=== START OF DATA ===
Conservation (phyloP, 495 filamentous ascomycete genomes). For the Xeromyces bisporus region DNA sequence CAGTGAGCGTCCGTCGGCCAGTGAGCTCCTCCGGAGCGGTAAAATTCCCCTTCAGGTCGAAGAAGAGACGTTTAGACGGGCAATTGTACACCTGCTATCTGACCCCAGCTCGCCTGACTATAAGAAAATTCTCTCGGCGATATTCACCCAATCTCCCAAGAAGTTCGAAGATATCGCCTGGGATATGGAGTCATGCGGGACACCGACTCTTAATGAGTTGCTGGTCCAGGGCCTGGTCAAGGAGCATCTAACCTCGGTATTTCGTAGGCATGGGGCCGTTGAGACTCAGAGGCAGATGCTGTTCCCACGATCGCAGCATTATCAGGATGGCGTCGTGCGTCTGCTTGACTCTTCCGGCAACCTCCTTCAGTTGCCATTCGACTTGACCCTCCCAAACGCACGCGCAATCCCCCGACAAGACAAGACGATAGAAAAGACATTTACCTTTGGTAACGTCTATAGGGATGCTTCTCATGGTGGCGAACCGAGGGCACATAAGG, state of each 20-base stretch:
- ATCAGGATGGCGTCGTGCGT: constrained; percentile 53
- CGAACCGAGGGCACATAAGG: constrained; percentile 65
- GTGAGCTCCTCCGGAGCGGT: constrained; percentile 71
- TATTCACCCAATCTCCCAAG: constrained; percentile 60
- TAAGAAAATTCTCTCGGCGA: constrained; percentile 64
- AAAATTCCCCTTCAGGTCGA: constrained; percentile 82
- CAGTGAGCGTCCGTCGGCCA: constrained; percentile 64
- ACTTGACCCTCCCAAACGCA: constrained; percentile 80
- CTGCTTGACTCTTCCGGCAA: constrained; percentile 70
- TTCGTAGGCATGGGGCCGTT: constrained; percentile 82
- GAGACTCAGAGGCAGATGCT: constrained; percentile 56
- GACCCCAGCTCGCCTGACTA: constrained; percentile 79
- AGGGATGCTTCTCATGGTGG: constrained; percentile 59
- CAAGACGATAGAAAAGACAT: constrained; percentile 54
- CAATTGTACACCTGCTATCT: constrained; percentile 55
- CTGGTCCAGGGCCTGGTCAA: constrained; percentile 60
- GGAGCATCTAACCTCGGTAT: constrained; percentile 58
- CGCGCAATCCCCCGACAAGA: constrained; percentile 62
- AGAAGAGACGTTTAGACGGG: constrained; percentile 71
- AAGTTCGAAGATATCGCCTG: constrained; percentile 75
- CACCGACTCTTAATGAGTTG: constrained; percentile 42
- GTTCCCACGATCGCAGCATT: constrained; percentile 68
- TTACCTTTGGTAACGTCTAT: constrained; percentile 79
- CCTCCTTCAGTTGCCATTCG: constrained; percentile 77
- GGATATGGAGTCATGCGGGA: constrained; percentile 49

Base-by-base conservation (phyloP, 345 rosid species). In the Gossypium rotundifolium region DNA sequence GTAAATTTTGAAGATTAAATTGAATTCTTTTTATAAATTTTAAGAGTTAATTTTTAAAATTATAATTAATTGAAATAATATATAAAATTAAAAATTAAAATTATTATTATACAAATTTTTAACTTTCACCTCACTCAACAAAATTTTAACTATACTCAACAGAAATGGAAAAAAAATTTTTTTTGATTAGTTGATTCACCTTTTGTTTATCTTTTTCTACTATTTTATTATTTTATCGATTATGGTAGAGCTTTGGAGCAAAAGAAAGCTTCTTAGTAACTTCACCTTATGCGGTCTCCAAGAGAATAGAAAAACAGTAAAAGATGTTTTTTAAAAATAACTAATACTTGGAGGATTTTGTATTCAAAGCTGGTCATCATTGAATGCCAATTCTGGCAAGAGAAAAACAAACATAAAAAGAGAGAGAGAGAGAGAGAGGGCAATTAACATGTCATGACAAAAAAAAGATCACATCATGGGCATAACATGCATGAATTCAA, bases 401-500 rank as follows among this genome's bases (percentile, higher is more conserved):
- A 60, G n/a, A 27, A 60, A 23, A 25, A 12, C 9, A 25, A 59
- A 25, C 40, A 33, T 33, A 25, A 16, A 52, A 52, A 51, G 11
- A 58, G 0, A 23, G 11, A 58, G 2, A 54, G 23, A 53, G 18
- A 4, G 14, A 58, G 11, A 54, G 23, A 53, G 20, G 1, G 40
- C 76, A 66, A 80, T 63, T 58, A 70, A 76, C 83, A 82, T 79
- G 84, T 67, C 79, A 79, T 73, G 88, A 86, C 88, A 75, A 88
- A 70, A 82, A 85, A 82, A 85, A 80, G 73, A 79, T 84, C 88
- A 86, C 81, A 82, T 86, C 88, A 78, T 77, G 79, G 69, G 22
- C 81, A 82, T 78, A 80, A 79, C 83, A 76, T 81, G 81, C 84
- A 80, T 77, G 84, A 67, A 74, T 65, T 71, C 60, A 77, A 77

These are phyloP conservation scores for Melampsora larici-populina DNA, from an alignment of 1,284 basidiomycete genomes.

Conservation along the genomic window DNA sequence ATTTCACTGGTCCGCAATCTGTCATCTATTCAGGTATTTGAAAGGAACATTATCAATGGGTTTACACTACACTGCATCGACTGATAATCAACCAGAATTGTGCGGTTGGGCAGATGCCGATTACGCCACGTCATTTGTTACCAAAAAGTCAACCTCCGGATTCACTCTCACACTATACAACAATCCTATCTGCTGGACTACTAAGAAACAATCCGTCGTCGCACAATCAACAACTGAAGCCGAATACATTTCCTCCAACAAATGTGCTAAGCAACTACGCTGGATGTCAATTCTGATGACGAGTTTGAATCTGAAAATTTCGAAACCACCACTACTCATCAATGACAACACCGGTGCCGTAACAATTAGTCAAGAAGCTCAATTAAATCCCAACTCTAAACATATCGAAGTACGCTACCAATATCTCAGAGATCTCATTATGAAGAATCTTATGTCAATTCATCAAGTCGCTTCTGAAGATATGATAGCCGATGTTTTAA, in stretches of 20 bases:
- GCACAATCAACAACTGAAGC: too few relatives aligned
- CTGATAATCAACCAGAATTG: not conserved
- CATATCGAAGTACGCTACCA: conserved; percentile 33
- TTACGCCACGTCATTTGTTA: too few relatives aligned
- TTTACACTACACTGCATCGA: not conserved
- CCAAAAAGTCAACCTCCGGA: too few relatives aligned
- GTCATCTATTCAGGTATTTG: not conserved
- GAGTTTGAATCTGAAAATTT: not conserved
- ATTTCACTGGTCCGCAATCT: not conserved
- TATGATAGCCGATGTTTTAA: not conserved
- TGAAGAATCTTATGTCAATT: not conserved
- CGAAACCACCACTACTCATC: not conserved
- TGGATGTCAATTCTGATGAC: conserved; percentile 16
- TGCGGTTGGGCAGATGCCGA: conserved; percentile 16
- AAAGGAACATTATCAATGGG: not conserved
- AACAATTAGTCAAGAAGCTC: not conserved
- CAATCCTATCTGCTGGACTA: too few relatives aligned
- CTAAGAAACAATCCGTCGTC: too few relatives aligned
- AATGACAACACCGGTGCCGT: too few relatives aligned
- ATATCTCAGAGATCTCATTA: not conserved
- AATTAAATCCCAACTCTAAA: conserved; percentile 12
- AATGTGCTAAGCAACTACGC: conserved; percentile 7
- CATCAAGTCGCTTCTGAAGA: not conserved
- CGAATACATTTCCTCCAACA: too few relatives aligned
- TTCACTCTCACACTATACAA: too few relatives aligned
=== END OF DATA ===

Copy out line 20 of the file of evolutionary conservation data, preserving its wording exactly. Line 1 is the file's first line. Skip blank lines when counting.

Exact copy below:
- AGAAGAGACGTTTAGACGGG: constrained; percentile 71